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Advice - Good or Bad? June 18th, 2019



We all want to be good gardeners.  We all have to start somewhere, sometime.  We all would like to find the shortest way possible to becoming a garden expert and having our garden be the talk of the neighborhood.  But, we all had to begin one time or the other.

Most of us had that relative or friend that had a great garden.  The garden that everyone envied and wanted to grow one like it.  Whether it was flowers, perennials, shrubbery or vegetables, they obviously knew what they were doing. They were the ones we went too when we needed help.  In most instances, they were more than glad to share their garden knowledge.

There is nothing wrong with asking advice.  We all need help and expert advice at times.  But be careful of what you are told.  There are many things that may cause the advice you are given to hurt you more than it helps you.

No two yards or garden sites are alike.  They may have more sun than you. They may have a site that is more or less subject to wind than you do.  They may have more organic matter in their soil than you do, thus they need less water than you do.  Also, with more organic matter in the soil they need to add less nutrients than you would.  They may be planting different crops than you or different varieties of a crop than you.  They may plant at a different depth than you.  The list could go on, but these are a few of the things than might make their advice less than helpful to you, especially if you are a beginner.

I know I have written about this, many times before but the only way you can learn to grow beautiful flowers or vegetables is by growing flowers and vegetables.  When I owned my garden center new employees would say they wished they knew as much about plants as I did.  I would tell them over and over that when you have twenty-five years of experience you will know as much and maybe a little more.  It did not seem to sink in. they wanted a shortcut.

The only way you can get twenty-five years of experience is to garden twenty-five years.  There is no shortcut or faster way.  You learn to garden by gardening.

There are things that help.  My garden library is over three hundred volumes, I have looked at many videos, I have been to countless seminars and classes.  All of these had helpful advice but what I got from them I had to adapt to my situation.  With all that I have over eighty years of experience and I am still learning.  I have many successes, but I also have many failures.  In fact, I dealt with a failure this morning.  Just another learning experience.  I tried to take some shortcuts in rooting some plants.  They died.

If you become a good gardener along the way you will plants that die, that grow but don’t produce fruit, that just don’t look and perform as you expected them too.  It is all a part of learning.  Stick with it

Dealing With Summer Heat May 30th, 2019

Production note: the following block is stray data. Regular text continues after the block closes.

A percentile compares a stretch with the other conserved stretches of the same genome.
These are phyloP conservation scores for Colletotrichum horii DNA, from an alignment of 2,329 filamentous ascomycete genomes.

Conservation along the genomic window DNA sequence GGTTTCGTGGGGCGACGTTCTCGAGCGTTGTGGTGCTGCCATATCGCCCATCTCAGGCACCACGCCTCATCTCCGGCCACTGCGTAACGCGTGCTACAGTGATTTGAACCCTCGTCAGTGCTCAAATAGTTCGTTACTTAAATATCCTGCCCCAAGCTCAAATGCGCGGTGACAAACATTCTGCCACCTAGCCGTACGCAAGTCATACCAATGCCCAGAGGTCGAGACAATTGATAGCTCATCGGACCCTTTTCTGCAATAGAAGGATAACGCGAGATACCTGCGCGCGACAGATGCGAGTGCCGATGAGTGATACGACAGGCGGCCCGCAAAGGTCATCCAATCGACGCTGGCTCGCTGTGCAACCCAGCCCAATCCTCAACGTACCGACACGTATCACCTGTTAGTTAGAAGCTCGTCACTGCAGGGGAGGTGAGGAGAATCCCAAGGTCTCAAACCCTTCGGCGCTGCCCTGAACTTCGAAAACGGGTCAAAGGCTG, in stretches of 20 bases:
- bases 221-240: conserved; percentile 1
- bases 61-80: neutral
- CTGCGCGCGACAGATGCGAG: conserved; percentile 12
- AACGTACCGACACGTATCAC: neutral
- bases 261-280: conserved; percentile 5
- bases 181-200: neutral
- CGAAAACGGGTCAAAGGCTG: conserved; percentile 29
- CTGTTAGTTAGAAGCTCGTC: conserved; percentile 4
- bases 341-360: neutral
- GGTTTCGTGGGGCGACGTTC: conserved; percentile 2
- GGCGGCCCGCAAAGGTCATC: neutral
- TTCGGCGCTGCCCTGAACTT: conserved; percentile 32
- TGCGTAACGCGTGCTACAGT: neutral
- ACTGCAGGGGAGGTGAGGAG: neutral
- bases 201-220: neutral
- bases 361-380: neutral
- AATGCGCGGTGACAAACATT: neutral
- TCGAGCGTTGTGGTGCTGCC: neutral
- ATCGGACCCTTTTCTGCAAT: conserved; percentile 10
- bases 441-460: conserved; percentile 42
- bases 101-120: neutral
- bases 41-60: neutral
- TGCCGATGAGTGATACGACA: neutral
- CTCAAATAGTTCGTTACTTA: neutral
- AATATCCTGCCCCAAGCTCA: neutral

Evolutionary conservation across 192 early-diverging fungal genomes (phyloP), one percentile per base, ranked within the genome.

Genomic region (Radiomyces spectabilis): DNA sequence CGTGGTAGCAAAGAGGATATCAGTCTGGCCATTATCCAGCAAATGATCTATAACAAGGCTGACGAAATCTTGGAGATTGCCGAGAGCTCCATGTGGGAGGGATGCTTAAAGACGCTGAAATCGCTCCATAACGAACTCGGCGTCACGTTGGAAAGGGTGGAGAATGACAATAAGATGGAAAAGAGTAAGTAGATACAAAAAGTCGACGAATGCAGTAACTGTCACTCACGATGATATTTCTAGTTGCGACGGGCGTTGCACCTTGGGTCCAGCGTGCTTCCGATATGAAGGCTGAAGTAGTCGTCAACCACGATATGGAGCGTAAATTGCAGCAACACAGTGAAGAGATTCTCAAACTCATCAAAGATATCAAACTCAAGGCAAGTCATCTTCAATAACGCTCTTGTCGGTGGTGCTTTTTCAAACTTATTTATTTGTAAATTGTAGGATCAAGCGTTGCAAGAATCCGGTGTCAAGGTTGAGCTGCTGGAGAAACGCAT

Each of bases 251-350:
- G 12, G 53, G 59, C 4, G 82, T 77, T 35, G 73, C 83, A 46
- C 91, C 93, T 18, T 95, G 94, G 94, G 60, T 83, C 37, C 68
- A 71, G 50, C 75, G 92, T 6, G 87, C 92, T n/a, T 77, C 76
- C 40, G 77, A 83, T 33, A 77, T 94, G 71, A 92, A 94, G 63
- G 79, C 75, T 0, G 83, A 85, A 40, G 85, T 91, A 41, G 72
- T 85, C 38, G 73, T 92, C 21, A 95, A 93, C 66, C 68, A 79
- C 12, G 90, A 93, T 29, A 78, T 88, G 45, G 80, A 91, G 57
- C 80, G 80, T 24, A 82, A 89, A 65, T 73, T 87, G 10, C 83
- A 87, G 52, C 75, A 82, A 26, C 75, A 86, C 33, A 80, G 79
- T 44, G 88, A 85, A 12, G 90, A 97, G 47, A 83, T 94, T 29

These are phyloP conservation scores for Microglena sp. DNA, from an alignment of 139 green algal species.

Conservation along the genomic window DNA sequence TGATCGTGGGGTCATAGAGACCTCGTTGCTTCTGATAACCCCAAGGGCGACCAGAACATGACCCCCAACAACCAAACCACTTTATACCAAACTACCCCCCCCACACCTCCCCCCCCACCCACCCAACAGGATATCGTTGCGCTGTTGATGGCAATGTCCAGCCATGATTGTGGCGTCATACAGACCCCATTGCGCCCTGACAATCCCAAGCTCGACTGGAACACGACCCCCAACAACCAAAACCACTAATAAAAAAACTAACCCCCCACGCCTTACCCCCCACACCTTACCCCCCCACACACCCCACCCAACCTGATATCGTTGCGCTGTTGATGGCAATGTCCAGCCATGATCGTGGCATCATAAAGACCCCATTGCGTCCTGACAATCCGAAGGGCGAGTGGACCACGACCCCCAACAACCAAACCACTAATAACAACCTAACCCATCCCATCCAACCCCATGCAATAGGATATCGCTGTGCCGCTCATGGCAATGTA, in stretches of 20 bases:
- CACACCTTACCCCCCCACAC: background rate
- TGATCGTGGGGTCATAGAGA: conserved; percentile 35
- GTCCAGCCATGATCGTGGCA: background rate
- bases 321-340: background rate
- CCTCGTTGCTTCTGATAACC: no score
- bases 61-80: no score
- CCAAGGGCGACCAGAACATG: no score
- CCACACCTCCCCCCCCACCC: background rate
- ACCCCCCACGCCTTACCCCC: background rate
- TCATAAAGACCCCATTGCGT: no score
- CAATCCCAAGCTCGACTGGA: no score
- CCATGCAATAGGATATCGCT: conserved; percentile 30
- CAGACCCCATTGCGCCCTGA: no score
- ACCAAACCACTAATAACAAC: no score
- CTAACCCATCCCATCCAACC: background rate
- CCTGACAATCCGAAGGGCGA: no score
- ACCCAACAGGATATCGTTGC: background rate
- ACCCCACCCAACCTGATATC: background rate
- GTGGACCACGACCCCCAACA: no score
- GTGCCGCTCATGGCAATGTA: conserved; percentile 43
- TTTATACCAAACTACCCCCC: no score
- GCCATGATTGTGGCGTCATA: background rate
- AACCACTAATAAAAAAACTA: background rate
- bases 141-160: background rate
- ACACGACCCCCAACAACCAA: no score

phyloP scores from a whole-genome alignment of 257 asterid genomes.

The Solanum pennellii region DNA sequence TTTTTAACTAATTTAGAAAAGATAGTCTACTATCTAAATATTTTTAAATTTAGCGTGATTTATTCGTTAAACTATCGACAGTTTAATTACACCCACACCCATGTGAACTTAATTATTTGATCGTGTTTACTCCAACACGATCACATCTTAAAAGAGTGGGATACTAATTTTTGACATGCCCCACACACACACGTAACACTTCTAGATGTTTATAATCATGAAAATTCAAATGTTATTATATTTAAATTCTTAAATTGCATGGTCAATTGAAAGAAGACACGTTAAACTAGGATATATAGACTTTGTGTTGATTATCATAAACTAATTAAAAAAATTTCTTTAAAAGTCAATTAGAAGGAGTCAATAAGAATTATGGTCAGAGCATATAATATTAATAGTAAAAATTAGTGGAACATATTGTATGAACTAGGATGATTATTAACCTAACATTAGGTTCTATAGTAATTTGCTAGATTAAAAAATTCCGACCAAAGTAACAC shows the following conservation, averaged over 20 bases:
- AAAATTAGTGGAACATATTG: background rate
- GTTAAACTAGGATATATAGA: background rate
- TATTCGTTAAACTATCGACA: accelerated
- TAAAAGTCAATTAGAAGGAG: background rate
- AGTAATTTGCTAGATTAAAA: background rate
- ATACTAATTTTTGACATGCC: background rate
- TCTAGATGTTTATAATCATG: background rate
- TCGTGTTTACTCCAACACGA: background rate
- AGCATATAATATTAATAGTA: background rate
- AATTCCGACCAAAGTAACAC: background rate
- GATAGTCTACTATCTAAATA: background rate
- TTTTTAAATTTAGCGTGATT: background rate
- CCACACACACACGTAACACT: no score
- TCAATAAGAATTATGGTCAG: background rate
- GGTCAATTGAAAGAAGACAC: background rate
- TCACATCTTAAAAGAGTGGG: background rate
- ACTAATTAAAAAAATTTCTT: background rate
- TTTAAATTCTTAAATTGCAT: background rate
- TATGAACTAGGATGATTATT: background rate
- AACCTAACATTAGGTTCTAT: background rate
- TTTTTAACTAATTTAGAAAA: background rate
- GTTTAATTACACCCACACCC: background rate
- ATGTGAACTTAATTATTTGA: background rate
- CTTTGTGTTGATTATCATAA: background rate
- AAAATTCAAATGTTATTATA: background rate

The heat of summer is here even though it is only late May.  In addition to dealing with what we already have in the ground, the question becomes is it ok to continue to plant with all the heat and with potential dry weather.  My answer is Mother Nature is fickle.  We can never count on hot or cold, wet or dry, so we adapt to the conditions and keep on with what we want to do.

One point I will make early is that just because we go out at mid afternoon and see our plants flopped that does not mean they need water.  Plants flop when they are to wet as well as when they are to dry.  The number one reason they flop in the heat is for protection.  Go back out at nine o’clock at night and those flopped plants may be standing tall. If that is the case, then they did not need water.

Regardless of weather you can continue to plant vegetables up until mid to late July and expect to receive a harvest.  You just have to adapt to the weather. If you are planting crops that are direct seeded, corn, beans, etc., then I would plant a little deeper.  Maybe, one to two inches deeper.

If I was planting plants, tomatoes, peppers, etc., I would use the old farmer method.  I would put a little water in the bottom of the hole, place my plant in that and push dirt to the roots.  I would then go to the nearest leafy tree, break off a twig 12 to 18 in long and stick it in the ground and leave it for about a week.  When you remove the twig, the plant will already have taken off and be growing.  You will need little if any additional water for the summer.  That old farmer didn’t add any and he got good results.

The weather is with us to stay and we are not going to change it.

Folks lawns and gardens are not rocket science, just plain common sense.


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Plant of the Week - Shamrock Inkberry Holly

Shamrock Inkberry Holly


Shamrock Inkberry Holly

A highly desirable and versatile evergreen landscape shrub, can be used in the garden or for hedging, massing and topiary, takes pruning very well; small glossy leaves and a naturally dense, compact oval form

Shamrock Inkberry Holly has dark green foliage which emerges light green in spring.

Shamrock Inkberry Holly is a dense multi-stemmed evergreen shrub with a shapely oval form. Its relatively fine texture sets it apart from other landscape plants with less refined foliage.

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